Giving assailants a death sentence and asking questions later solves the problem in the short term but may cause huge long-term ramifications for all involved.
The Law on the Extent of Force Police can Use in Relation to a Declared Terrorist Act in NSW
In NSW, a police officer is allowed to use such force considered reasonably necessary in the circumstances perceived by the officer to defend any person threatened by a terrorist act (or to prevent or terminate the unlawful deprivation of liberty) if the incident is a ‘declared terrorist act’ pursuant to section 24B of the Terrorism (Police Powers) Act 2002 (NSW).
‘Reasonable force’ includes using lethal force that will kill the person on the other end of it.
An incident can only be a ‘declared terrorist act’ if the commissioner of police is satisfied as to the following:
- The incident is (or likely is) a ‘terrorist act’; and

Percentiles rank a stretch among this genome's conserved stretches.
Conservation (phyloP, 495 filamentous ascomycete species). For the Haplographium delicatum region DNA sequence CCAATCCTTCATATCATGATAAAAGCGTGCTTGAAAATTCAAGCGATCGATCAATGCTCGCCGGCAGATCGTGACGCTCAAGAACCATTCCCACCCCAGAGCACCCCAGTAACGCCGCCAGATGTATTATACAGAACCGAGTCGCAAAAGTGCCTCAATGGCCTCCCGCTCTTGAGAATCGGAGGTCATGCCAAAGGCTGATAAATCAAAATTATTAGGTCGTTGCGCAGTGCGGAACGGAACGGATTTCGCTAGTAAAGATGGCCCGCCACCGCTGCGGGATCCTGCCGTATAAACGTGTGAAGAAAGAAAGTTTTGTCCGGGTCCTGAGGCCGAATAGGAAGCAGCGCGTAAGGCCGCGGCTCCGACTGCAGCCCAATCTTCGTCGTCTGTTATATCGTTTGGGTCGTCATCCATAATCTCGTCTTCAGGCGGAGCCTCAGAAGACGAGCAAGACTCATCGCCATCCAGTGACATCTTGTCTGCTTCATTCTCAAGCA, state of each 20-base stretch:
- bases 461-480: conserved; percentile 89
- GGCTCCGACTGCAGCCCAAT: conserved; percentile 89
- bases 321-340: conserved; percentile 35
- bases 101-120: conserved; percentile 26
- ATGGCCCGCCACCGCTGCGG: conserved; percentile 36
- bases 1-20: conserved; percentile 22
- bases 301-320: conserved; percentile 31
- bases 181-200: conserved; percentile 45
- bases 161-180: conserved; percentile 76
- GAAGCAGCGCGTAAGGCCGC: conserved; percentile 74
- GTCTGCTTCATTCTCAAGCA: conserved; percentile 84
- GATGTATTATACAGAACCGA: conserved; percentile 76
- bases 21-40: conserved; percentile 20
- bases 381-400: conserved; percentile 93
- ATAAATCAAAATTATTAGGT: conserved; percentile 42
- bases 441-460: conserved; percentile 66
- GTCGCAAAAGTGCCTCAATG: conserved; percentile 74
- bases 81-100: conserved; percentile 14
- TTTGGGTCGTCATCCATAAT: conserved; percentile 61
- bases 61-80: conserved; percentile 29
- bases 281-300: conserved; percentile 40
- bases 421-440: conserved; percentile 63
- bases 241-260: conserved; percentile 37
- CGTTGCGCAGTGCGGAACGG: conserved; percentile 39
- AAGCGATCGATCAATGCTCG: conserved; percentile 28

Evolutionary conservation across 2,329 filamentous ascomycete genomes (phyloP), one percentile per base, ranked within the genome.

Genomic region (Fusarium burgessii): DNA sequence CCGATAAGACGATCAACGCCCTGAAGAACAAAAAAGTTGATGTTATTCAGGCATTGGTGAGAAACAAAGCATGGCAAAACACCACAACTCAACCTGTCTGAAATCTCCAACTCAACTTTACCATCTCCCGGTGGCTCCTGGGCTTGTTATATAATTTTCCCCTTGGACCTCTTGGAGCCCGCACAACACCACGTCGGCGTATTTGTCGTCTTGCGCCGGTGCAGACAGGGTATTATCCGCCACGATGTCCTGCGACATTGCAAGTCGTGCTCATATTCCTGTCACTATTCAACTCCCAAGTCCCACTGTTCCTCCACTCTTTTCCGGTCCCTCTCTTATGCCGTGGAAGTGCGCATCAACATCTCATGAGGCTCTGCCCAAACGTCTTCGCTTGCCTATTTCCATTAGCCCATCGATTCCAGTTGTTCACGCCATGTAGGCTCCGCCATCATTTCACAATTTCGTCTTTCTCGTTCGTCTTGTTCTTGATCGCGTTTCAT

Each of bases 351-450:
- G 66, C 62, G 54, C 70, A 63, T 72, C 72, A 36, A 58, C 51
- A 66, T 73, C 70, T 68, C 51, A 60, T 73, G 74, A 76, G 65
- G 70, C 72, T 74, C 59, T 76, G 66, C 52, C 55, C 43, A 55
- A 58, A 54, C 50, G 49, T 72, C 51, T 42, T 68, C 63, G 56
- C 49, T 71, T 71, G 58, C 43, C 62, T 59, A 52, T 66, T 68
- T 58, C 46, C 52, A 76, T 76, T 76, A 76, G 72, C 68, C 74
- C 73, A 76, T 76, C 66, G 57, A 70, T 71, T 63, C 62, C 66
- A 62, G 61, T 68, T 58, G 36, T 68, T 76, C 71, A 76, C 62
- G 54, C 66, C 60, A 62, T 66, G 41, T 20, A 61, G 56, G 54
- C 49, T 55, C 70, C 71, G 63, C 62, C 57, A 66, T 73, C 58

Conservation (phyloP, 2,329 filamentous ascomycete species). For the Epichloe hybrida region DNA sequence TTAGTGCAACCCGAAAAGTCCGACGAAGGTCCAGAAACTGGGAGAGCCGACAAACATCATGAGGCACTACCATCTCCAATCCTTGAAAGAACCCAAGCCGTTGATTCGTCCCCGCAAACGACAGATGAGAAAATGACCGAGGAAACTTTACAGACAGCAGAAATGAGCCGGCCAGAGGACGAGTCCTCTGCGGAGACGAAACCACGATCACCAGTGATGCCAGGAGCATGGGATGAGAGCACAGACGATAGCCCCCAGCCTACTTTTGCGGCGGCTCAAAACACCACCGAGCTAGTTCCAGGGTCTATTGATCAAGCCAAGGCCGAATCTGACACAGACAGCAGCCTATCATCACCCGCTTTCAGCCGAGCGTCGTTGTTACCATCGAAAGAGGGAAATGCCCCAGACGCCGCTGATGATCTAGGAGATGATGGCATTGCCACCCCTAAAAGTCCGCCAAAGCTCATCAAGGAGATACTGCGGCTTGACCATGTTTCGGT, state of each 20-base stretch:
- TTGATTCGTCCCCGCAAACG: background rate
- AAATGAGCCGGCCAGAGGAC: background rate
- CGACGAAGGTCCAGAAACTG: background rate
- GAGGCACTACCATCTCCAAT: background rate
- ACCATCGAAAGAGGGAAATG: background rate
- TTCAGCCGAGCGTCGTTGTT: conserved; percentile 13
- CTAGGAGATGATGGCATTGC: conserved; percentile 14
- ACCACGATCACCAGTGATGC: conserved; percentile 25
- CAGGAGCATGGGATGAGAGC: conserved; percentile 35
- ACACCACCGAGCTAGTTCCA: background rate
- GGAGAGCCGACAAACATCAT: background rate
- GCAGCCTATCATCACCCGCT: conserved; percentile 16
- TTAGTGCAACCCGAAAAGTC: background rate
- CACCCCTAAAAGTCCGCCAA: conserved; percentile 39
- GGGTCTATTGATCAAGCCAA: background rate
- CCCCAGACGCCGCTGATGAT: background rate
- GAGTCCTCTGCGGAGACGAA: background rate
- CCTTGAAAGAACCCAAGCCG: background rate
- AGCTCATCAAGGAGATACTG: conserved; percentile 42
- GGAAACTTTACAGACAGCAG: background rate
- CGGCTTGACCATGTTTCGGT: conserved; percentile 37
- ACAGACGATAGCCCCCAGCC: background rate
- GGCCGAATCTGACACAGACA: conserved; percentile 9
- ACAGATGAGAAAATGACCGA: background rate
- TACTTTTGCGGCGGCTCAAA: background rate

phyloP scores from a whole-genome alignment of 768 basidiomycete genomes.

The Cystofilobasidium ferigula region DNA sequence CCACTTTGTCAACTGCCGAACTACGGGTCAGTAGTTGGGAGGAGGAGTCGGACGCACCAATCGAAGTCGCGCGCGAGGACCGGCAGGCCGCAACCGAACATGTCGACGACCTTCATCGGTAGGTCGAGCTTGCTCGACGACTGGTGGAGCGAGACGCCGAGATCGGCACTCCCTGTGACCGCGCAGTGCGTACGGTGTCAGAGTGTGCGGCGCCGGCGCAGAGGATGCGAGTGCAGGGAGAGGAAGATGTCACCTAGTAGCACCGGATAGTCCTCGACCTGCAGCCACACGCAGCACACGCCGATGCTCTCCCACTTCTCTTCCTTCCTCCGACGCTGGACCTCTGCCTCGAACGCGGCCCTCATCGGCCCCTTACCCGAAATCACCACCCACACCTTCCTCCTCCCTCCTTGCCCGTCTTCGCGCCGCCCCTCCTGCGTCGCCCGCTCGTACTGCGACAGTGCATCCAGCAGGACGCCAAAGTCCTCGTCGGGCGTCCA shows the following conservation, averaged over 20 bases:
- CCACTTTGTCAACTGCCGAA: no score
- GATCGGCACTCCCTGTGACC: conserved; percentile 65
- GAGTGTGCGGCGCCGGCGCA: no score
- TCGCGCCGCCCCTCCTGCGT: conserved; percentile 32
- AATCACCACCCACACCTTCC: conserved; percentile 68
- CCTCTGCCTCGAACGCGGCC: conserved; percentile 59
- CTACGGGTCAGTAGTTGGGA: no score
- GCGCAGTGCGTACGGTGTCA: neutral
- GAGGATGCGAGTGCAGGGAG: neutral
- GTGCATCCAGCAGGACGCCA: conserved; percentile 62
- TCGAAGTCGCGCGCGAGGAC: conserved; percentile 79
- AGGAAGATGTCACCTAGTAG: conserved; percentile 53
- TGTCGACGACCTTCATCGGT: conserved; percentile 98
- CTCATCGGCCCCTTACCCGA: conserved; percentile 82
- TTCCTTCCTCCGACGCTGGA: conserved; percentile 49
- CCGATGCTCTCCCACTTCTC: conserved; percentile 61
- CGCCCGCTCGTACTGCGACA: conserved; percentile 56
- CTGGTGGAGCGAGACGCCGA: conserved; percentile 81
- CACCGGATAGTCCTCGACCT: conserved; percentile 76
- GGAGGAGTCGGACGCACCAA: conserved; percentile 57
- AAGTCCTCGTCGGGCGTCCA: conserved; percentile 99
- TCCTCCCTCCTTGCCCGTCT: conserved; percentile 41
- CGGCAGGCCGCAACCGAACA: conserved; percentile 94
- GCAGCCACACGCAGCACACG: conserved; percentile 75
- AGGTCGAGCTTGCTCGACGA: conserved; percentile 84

- Planned and coordinated police action is required to defend any person threatened by it (or to prevent or terminate the unlawful deprivation of liberty)
For a police officer to be allowed to, for example shoot to kill a person believed to be a terrorist will require that declaration beforehand. That declaration will be required to be communicated at least to the police officer in charge of the officer at the scene who exercises this power.
This is reflected in section 24A of the Terrorism (Police Powers) Act 2002 (NSW).
What is a ‘Terrorist Act’?
A ‘terrorist act’ is defined in section 27A of the same Act.
It includes where a person does the following:
- Intentionally becomes a member of a terrorist organization; and
- Where the organization is a terrorist organization; and
- Where that person knows that the organization is a terrorist organization.
A ‘terrorist act’ according to the Commonwealth Criminal Code is an action or threat of action that includes an intention of advancing a political, religious or ideological cause, and where the action is done (or threatened to be done) with the intention of coercing, influencing by intimidation, the government, state, territory or foreign country (or any part of those), or intimidating the public or section of the public. This is reflected in section 100.1 of the Commonwealth Criminal Code.
What is a ‘Terrorist Organisation’?
A ‘terrorist organization’ is defined in section 102.1 of the Commonwealth Criminal Code.
It includes an organization engaged in assisting, planning, preparing or fostering a terrorist act, or where it falls within the regulations.